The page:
Another health use of thyme is that it can also be used to help in maternal labor and childbirth. Clinical studies have shown that thyme has an oxytocin – like property which can induce uterine contractions during labor. After childbirth, it can also be useful in facilitating a faster delivery of the placenta. Its antiseptic property is also useful in the prevention of maternal infections brought about by childbirth.
What Is Thyme and How Can It Help My Lungs?
April 12, 2011 04:28 PM
Thyme And Lung Health.Thyme is a flavorful herb known for its significant presence in Western cuisines. It is grown for its strong flavor and pleasant aromatic odor, which are often attributed to an organic compound called thymol. The health benefits of thyme are ascribed to its unique combination of phytochemicals that protect the lungs and the rest of the respiratory system. The chemical compounds naturally occurring in thyme are extracted and added to many health and hygiene products.
thymus vulgaris, the common thyme largely utilized as a culinary herb, is the same species where most thyme extracts are derived from. However, other species that belong to the genus thymus have also been observed to produce similar health benefits. There are over 300 species of thyme, but the most widely cultivated in addition to the common thyme are T. herba-barona, T. serpyllum, T. x citriodorus, and T. variegata, and T. zygis. These species are known for their medicinal properties and commonly used in herbal preparations.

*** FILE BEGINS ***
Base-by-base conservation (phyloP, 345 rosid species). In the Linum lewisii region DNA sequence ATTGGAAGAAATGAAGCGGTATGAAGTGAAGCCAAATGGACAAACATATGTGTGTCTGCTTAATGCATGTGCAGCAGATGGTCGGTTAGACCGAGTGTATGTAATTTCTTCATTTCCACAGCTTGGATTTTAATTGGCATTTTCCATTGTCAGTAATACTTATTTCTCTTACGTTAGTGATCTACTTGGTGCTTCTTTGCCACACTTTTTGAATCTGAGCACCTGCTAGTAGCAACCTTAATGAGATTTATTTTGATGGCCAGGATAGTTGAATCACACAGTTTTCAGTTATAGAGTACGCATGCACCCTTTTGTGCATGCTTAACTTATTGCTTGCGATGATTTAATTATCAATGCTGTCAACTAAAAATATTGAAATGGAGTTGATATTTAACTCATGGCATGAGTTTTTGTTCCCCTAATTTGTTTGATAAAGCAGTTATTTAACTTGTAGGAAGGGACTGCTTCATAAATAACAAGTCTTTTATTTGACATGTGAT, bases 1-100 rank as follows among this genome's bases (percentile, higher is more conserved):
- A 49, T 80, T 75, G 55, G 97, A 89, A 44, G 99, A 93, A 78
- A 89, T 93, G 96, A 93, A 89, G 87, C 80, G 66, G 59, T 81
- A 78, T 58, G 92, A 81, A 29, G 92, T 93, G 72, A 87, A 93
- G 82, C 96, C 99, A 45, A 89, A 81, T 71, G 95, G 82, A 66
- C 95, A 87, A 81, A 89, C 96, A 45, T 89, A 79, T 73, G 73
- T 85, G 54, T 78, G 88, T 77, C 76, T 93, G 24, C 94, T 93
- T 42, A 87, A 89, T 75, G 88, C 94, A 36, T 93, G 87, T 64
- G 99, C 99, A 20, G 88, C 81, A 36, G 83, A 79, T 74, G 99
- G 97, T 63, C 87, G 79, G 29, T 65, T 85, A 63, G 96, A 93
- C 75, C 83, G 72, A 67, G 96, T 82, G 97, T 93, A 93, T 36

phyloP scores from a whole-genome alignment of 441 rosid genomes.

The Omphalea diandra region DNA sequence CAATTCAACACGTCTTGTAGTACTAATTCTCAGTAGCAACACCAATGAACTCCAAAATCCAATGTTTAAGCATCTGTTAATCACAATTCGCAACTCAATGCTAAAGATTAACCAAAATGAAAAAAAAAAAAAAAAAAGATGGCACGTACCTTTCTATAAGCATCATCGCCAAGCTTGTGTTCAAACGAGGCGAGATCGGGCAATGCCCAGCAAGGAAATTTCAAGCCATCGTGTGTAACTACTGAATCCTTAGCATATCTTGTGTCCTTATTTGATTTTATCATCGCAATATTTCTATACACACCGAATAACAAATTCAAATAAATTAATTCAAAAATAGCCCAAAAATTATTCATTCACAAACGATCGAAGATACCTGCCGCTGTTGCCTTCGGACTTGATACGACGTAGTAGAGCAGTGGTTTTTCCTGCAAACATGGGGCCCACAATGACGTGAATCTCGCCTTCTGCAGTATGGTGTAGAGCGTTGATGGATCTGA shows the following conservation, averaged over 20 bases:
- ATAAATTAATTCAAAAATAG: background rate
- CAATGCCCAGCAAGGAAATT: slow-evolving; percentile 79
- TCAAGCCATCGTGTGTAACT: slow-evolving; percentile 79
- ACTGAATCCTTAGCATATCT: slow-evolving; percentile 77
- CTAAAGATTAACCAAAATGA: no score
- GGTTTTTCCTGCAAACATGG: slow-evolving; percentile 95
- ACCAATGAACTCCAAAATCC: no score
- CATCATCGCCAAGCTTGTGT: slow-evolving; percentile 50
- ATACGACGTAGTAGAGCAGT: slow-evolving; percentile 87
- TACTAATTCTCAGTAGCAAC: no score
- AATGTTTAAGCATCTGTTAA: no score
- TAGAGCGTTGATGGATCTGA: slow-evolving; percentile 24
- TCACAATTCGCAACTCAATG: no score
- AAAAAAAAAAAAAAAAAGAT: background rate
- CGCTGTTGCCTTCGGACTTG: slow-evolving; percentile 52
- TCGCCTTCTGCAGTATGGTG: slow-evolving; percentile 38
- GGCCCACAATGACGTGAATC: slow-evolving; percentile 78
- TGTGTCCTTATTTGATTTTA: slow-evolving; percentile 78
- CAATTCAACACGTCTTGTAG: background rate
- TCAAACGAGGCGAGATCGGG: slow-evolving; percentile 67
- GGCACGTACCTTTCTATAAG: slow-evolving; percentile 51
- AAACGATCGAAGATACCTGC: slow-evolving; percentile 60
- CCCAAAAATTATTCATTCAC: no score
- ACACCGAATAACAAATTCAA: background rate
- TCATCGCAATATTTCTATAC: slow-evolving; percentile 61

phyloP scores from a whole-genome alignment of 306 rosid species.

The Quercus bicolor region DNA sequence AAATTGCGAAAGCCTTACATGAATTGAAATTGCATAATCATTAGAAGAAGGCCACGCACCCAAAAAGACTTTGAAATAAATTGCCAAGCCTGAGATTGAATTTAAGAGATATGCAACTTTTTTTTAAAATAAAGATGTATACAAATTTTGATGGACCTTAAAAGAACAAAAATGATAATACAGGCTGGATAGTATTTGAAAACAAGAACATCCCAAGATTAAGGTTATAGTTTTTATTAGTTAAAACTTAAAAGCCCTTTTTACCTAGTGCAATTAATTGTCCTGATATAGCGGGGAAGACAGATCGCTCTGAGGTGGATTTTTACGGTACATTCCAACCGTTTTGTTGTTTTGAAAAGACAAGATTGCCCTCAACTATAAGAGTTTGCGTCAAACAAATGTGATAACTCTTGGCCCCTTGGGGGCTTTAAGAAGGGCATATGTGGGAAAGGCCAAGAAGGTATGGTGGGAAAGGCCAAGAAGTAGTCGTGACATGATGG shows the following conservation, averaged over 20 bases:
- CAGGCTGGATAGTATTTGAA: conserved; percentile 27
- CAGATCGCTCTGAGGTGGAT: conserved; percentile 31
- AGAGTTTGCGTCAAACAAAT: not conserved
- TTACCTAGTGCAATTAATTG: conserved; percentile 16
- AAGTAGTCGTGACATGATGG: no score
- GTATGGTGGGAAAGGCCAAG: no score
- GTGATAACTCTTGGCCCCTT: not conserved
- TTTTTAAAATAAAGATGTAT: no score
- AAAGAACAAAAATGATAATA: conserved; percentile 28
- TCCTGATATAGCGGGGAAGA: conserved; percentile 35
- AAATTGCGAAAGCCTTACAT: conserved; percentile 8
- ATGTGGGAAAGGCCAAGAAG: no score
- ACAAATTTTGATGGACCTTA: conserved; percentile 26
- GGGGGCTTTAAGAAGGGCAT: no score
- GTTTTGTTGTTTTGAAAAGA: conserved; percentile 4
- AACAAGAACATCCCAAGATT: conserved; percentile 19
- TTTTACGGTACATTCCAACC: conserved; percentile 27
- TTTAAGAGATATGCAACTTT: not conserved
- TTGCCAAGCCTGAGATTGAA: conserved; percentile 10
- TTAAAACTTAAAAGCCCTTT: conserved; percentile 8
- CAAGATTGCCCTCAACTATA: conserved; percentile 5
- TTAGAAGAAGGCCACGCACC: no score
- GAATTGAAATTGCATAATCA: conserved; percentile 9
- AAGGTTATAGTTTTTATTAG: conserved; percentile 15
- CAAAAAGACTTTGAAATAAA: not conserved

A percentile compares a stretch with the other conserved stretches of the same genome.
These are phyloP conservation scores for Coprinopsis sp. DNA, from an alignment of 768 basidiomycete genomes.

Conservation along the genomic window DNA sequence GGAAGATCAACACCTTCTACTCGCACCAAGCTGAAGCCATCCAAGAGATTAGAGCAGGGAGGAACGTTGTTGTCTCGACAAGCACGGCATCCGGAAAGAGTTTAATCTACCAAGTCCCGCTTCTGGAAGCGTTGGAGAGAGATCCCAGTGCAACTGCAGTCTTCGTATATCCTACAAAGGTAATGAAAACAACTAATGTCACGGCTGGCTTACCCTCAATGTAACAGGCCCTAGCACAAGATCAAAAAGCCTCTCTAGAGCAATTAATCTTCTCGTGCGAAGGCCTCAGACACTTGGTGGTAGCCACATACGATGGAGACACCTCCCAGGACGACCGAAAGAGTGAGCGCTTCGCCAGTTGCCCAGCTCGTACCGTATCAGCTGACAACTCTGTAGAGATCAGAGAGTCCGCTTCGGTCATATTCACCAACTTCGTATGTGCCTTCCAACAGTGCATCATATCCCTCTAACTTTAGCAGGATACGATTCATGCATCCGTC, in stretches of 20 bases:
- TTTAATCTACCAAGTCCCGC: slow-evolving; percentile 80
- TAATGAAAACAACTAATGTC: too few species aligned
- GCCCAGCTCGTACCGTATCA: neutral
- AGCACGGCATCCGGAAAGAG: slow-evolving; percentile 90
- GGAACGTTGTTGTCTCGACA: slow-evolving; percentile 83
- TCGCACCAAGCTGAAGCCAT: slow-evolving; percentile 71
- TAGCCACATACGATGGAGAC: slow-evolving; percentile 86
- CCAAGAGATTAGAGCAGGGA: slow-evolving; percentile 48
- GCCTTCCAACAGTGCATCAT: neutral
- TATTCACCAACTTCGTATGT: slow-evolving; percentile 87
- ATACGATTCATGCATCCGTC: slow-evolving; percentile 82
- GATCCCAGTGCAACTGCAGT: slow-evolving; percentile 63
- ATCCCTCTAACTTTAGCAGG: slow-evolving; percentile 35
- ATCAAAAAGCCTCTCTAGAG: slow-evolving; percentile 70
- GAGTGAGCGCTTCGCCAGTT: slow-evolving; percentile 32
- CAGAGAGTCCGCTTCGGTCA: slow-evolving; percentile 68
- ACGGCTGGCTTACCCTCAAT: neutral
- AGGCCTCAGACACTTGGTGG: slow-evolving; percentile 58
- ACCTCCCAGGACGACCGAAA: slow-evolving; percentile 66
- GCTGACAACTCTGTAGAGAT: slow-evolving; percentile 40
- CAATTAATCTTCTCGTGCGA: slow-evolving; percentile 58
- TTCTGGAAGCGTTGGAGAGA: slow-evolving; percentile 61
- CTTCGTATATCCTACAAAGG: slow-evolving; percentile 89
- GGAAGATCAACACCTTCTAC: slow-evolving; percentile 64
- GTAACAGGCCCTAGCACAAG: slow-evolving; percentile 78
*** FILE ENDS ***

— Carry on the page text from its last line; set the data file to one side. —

Fights Respiratory Tract Infections
In the pharmaceutical industry, thyme is best known for its high terpene content. Terpenes are organic compounds found in many plants that are noted for their antiseptic properties. thymus species are very rich in thymol, which accounts for more than 50 per cent in essential oil extracted from thymus vulgaris. Thyme is historically noted for its ability to ward off infections.
In ancient times, crushed leaves were added to poultices to disinfect wounds and dried leaves were made into tea to fight off sore throat. Today thymol is the main ingredient of many hygiene products such as natural sanitizers and the mouthwash Listerine. Thymol is so effective that adding it to water and gargling with the solution fights off infections of the respiratory tract and relieves inflammation.
Displays Antispasmodic Properties
Upper respiratory tract infection is often accompanied by respiratory spasms characteristic of coughs. Thyme also contains flavonoids, such as apigenin, luteolin, naringenin, and thymonin, all of which are spasmolytic in nature. Symptoms of cough may vary, depending on the nature of the condition. Fits of severe coughing may result from different causes, but are often caused by bacterial infection. The flavonoids content of thyme is thought to act on pulmonary tissues and bronchial tubes, creating a soothing effect that results in the amelioration of respiratory spasms and the expulsion of bacteria.